This is a bit of a confession, but here goes nothing – I have Dora Envy.
Without getting too into who and what Dora is, copyrights and all of that, I think anyone who has or was in contact with a child within the last ten years knows what Dora I am talking about.
Why the envy?
You see, Dora is a fictional cartoon. She sings and dances and plays with a monkey. She is also a bit of a fixation for my niece.
My niece, now nearing her third birthday in a few months, and even her little brother, soon to be two soon after her birthday, are both in LOVE with Dora.
How can kids so young by in love with a fictional character, you say?
Clearly, you haven’t seen the effect a ‘D DD D D Dora’ music can inspire on the little rugrats.
My niece, for instance, knows the songs, dances, has blankets, sippy cups, pull ups, and even a placemat that I am guilty of purchasing. My niece says the phrase, “I want to watch Dora!” about twice a day.
And of course, with the internet and Netflix and even Youtube, there’s instant gratification.
My nephew, less verbal but equally enthusiastic as his big sister, dances and pumps his little fists in tune to the music. He clutches the blankets (but he is a bit of a cuddler so I try to take that in stride) and dances with the doll.
They sit quietly as she speaks.
But, Ann – I can hear you say – why the envy?
Clearly, envy is a strong word. I don’t despise Dora. Most days.
I don’t desire to be a fictional cartoon, in any means, though I think I would make a cute one.
I am however, a bit jealous of her.
I am Hispanic, and so are the little monkeys. They call me ‘Tia’, which is Spanish for Aunt. They’ve also called me Mami, which I understand, because everyone says I look so much like my sister.
But they don’t know my name.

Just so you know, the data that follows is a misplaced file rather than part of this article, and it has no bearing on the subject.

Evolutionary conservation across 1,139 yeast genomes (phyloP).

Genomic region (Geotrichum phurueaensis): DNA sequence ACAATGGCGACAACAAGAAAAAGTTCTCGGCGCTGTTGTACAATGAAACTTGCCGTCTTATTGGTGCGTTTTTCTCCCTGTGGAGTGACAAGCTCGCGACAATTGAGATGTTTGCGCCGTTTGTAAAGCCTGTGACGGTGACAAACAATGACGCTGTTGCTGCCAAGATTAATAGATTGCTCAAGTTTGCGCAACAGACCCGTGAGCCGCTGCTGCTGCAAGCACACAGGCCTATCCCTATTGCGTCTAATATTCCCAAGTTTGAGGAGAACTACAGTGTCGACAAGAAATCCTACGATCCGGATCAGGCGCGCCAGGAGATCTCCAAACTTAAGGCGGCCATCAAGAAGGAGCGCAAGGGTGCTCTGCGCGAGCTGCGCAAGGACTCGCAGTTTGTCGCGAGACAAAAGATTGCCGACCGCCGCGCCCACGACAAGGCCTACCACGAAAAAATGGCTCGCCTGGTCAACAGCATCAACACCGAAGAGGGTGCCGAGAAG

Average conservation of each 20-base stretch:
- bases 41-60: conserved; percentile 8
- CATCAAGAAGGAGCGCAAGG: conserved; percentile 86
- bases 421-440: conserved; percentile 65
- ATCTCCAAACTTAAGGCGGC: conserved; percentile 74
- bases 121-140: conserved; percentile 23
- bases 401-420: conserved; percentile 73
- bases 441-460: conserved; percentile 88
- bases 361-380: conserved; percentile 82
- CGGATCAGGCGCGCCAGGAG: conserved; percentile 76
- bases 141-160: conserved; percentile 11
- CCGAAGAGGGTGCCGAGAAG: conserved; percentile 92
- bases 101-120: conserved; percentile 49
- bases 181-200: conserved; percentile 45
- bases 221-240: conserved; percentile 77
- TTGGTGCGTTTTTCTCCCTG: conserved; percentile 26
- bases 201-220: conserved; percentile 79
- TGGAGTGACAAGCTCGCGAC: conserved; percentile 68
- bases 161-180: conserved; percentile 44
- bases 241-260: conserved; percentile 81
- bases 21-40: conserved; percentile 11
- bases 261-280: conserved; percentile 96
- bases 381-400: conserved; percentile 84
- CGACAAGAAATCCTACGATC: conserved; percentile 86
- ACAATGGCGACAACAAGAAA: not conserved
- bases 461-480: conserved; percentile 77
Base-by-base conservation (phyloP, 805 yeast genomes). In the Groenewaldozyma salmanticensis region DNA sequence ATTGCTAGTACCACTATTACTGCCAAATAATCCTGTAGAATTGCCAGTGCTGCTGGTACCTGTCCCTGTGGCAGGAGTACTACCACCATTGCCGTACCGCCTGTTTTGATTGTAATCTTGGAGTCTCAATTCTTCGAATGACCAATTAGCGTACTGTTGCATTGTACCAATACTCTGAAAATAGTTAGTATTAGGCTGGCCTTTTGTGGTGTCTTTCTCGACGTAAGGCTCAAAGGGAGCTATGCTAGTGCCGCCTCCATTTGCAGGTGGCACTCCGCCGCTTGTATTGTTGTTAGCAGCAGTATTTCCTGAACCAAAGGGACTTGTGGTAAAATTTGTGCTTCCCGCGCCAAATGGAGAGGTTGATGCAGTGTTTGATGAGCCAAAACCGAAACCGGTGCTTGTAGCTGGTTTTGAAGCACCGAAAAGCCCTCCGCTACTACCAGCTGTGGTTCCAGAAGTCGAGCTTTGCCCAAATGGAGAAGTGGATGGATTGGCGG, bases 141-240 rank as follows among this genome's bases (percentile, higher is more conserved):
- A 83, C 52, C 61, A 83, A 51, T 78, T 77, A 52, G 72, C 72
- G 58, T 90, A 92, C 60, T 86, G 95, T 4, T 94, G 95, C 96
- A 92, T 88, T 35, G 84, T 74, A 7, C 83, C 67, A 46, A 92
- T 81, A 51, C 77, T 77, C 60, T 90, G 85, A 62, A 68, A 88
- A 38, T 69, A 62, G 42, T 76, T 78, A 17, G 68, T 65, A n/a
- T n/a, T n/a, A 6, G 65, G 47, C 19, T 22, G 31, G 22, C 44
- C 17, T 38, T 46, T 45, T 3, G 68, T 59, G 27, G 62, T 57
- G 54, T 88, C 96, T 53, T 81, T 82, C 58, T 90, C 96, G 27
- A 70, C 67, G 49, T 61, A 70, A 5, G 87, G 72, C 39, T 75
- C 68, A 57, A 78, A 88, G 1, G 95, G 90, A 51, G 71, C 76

They know Dora. They even know Boots. Swipper. Blue. Elmo. Big Bird. Muno. Fuffa. Plex. Brobee. Tutti. Calliou. The list goes on and on and on!
But they don’t know my name.
I have tried, don’t get me wrong. I tell them that yes, I am Tia (and will answer to Mama and Mami) but I also have a name.
Their response? No!
My niece shakes her head, laughs even and says “Noooooo!”. I repeat myself. In return I get the same head shake, laughter, and negative response. “Nooooo! You’re Tia!”
My nephew? Worse. He frowns at me. His eyes get a bit watery, or maybe that’s just me at seeing his intense looks. Then he repeats himself, arms raised at me, lips pouted, “Mama!”
And I give in.
So yes, I have a bit of envy towards Dora. She hasn’t been around as long as I have, but she has a stronger following than me.
But then I remind myself, I didn’t even know my uncles and aunts names, real names until I was maybe seven. Some not until I was twelve. I knew their names, certainly, but I had no idea that they were going by their middle names or a nickname. My Dad can’t even recall some of his cousins real names because they’re all so accustomed to using nicknames.
The important thing, is having some name.
Truth is, if they called me Ya-ya or Hooky or Cucucachoo, I would respond. Because, they would know me and I would be the Cucucachoo that they knew.
Someday, they might actually realize I have a name. Someday, they might call me by that name.
Until, I am going to focus on growing that name. I am going to make it so that when that day comes, they can see that name and smile. And when I have kids of my own, or more nieces and nephews, when my little cousins grow up and learn my name – I want to know it will make them smile.
Welcome to my blog. I am testing out the waters, and trying to make a name for myself. Correction, I am trying to highlight my name. I am trying to make my name cartoon worthy, and smile worthy, and yes – maybe even envy worthy.
I am well aware that it could be worse. The kiddos could have no idea who I was. They could frown at me at holidays and keep their distance and have no idea who I was until they were five and started to understand things better.
Instead, I see them very often. I take care of them at least twice a week. We chat on the phone. I bought them sunglasses that they adore just the other day.
They see me and smile and run into my arms (or pretend they don’t see me and try to hide and run into a wall for his efforts) and yell out – Tia!